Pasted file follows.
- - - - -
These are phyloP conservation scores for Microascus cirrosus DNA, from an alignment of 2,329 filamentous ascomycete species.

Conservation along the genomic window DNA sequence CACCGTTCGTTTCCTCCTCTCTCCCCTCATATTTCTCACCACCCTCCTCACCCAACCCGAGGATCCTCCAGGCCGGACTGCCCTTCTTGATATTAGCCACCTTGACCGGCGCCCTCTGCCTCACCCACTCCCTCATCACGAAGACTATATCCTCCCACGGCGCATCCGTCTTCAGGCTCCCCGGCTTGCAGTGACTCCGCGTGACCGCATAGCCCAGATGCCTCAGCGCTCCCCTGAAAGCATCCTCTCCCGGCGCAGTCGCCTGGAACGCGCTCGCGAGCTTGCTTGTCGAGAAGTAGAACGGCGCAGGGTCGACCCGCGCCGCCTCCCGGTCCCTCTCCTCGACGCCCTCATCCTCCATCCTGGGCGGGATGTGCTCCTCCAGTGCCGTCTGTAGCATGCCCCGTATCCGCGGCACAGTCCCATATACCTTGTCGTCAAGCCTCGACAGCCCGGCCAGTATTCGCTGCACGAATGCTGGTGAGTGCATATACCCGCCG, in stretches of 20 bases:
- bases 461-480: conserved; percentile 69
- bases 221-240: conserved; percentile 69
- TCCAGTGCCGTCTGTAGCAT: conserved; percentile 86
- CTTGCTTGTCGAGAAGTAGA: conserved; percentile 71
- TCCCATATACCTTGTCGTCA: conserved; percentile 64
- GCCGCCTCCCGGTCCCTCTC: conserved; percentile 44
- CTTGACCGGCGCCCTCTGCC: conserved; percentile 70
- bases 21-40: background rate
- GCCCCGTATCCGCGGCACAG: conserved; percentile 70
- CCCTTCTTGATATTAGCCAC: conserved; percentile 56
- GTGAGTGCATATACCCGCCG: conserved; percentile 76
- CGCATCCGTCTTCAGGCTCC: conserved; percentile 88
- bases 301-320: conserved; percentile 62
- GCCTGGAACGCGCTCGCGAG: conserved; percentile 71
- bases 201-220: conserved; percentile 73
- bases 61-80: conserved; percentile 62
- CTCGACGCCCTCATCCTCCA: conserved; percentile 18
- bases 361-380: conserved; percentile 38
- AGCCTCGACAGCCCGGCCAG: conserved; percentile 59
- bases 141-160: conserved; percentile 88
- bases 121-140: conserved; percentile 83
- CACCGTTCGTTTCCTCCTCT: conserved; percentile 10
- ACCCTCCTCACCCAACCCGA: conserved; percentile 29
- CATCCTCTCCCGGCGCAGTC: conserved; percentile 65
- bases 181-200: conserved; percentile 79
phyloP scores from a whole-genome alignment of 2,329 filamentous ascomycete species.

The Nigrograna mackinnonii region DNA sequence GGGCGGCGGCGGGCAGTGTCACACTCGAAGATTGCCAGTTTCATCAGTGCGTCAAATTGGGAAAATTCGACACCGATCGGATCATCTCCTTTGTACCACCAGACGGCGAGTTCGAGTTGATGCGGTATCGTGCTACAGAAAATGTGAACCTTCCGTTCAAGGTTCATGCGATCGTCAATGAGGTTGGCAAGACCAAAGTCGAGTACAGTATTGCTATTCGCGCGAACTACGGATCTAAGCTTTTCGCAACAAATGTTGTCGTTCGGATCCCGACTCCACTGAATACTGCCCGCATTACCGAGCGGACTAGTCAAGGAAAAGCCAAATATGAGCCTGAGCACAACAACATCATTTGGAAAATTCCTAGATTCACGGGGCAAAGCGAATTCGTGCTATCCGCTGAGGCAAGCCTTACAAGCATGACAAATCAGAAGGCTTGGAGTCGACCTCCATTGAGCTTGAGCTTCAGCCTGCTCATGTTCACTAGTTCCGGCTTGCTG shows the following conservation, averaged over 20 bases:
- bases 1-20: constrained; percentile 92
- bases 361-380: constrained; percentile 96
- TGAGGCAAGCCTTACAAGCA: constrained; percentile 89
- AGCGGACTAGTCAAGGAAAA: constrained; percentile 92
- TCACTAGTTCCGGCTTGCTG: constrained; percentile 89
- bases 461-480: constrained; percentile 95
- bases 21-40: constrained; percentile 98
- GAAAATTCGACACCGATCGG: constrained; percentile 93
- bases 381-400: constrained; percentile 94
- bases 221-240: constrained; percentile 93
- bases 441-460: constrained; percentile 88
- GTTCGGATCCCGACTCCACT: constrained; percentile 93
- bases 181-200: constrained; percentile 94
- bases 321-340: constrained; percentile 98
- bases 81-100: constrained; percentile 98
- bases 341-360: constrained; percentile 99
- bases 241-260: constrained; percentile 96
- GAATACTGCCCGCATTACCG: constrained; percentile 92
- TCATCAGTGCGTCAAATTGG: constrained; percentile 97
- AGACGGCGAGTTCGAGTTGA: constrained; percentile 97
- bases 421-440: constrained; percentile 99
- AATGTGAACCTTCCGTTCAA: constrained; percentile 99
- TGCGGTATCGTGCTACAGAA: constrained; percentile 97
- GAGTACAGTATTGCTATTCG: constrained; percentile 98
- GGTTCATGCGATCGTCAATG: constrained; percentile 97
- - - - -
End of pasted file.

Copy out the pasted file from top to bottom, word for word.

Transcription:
These are phyloP conservation scores for Microascus cirrosus DNA, from an alignment of 2,329 filamentous ascomycete species.

Conservation along the genomic window DNA sequence CACCGTTCGTTTCCTCCTCTCTCCCCTCATATTTCTCACCACCCTCCTCACCCAACCCGAGGATCCTCCAGGCCGGACTGCCCTTCTTGATATTAGCCACCTTGACCGGCGCCCTCTGCCTCACCCACTCCCTCATCACGAAGACTATATCCTCCCACGGCGCATCCGTCTTCAGGCTCCCCGGCTTGCAGTGACTCCGCGTGACCGCATAGCCCAGATGCCTCAGCGCTCCCCTGAAAGCATCCTCTCCCGGCGCAGTCGCCTGGAACGCGCTCGCGAGCTTGCTTGTCGAGAAGTAGAACGGCGCAGGGTCGACCCGCGCCGCCTCCCGGTCCCTCTCCTCGACGCCCTCATCCTCCATCCTGGGCGGGATGTGCTCCTCCAGTGCCGTCTGTAGCATGCCCCGTATCCGCGGCACAGTCCCATATACCTTGTCGTCAAGCCTCGACAGCCCGGCCAGTATTCGCTGCACGAATGCTGGTGAGTGCATATACCCGCCG, in stretches of 20 bases:
- bases 461-480: conserved; percentile 69
- bases 221-240: conserved; percentile 69
- TCCAGTGCCGTCTGTAGCAT: conserved; percentile 86
- CTTGCTTGTCGAGAAGTAGA: conserved; percentile 71
- TCCCATATACCTTGTCGTCA: conserved; percentile 64
- GCCGCCTCCCGGTCCCTCTC: conserved; percentile 44
- CTTGACCGGCGCCCTCTGCC: conserved; percentile 70
- bases 21-40: background rate
- GCCCCGTATCCGCGGCACAG: conserved; percentile 70
- CCCTTCTTGATATTAGCCAC: conserved; percentile 56
- GTGAGTGCATATACCCGCCG: conserved; percentile 76
- CGCATCCGTCTTCAGGCTCC: conserved; percentile 88
- bases 301-320: conserved; percentile 62
- GCCTGGAACGCGCTCGCGAG: conserved; percentile 71
- bases 201-220: conserved; percentile 73
- bases 61-80: conserved; percentile 62
- CTCGACGCCCTCATCCTCCA: conserved; percentile 18
- bases 361-380: conserved; percentile 38
- AGCCTCGACAGCCCGGCCAG: conserved; percentile 59
- bases 141-160: conserved; percentile 88
- bases 121-140: conserved; percentile 83
- CACCGTTCGTTTCCTCCTCT: conserved; percentile 10
- ACCCTCCTCACCCAACCCGA: conserved; percentile 29
- CATCCTCTCCCGGCGCAGTC: conserved; percentile 65
- bases 181-200: conserved; percentile 79
phyloP scores from a whole-genome alignment of 2,329 filamentous ascomycete species.

The Nigrograna mackinnonii region DNA sequence GGGCGGCGGCGGGCAGTGTCACACTCGAAGATTGCCAGTTTCATCAGTGCGTCAAATTGGGAAAATTCGACACCGATCGGATCATCTCCTTTGTACCACCAGACGGCGAGTTCGAGTTGATGCGGTATCGTGCTACAGAAAATGTGAACCTTCCGTTCAAGGTTCATGCGATCGTCAATGAGGTTGGCAAGACCAAAGTCGAGTACAGTATTGCTATTCGCGCGAACTACGGATCTAAGCTTTTCGCAACAAATGTTGTCGTTCGGATCCCGACTCCACTGAATACTGCCCGCATTACCGAGCGGACTAGTCAAGGAAAAGCCAAATATGAGCCTGAGCACAACAACATCATTTGGAAAATTCCTAGATTCACGGGGCAAAGCGAATTCGTGCTATCCGCTGAGGCAAGCCTTACAAGCATGACAAATCAGAAGGCTTGGAGTCGACCTCCATTGAGCTTGAGCTTCAGCCTGCTCATGTTCACTAGTTCCGGCTTGCTG shows the following conservation, averaged over 20 bases:
- bases 1-20: constrained; percentile 92
- bases 361-380: constrained; percentile 96
- TGAGGCAAGCCTTACAAGCA: constrained; percentile 89
- AGCGGACTAGTCAAGGAAAA: constrained; percentile 92
- TCACTAGTTCCGGCTTGCTG: constrained; percentile 89
- bases 461-480: constrained; percentile 95
- bases 21-40: constrained; percentile 98
- GAAAATTCGACACCGATCGG: constrained; percentile 93
- bases 381-400: constrained; percentile 94
- bases 221-240: constrained; percentile 93
- bases 441-460: constrained; percentile 88
- GTTCGGATCCCGACTCCACT: constrained; percentile 93
- bases 181-200: constrained; percentile 94
- bases 321-340: constrained; percentile 98
- bases 81-100: constrained; percentile 98
- bases 341-360: constrained; percentile 99
- bases 241-260: constrained; percentile 96
- GAATACTGCCCGCATTACCG: constrained; percentile 92
- TCATCAGTGCGTCAAATTGG: constrained; percentile 97
- AGACGGCGAGTTCGAGTTGA: constrained; percentile 97
- bases 421-440: constrained; percentile 99
- AATGTGAACCTTCCGTTCAA: constrained; percentile 99
- TGCGGTATCGTGCTACAGAA: constrained; percentile 97
- GAGTACAGTATTGCTATTCG: constrained; percentile 98
- GGTTCATGCGATCGTCAATG: constrained; percentile 97